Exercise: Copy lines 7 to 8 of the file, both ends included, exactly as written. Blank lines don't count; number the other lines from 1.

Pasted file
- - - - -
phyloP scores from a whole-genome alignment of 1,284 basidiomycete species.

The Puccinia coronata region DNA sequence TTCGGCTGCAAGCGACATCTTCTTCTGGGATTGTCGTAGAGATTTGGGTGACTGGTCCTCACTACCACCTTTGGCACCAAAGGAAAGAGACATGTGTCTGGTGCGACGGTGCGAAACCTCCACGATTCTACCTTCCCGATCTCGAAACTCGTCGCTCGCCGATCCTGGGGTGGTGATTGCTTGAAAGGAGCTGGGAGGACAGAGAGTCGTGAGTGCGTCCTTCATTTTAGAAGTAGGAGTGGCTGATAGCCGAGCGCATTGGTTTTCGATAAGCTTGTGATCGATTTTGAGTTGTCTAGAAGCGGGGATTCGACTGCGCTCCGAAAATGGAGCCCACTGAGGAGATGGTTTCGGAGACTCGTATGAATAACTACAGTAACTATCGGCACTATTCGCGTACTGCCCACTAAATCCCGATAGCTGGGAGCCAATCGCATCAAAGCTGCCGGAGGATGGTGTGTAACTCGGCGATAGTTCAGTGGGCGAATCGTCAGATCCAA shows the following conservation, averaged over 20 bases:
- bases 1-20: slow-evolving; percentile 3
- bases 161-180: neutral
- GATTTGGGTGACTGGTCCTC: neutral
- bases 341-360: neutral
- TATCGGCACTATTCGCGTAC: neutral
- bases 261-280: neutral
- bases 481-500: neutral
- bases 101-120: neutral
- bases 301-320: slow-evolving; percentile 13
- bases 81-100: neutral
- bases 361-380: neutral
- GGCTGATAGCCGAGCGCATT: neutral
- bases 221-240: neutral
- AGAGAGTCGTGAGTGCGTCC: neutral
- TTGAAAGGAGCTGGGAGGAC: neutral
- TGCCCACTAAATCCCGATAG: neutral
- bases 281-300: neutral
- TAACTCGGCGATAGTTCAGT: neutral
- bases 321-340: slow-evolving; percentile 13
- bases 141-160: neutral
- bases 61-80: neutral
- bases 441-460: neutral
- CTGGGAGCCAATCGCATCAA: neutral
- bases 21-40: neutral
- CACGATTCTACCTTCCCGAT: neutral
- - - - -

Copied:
- TATCGGCACTATTCGCGTAC: neutral
- bases 261-280: neutral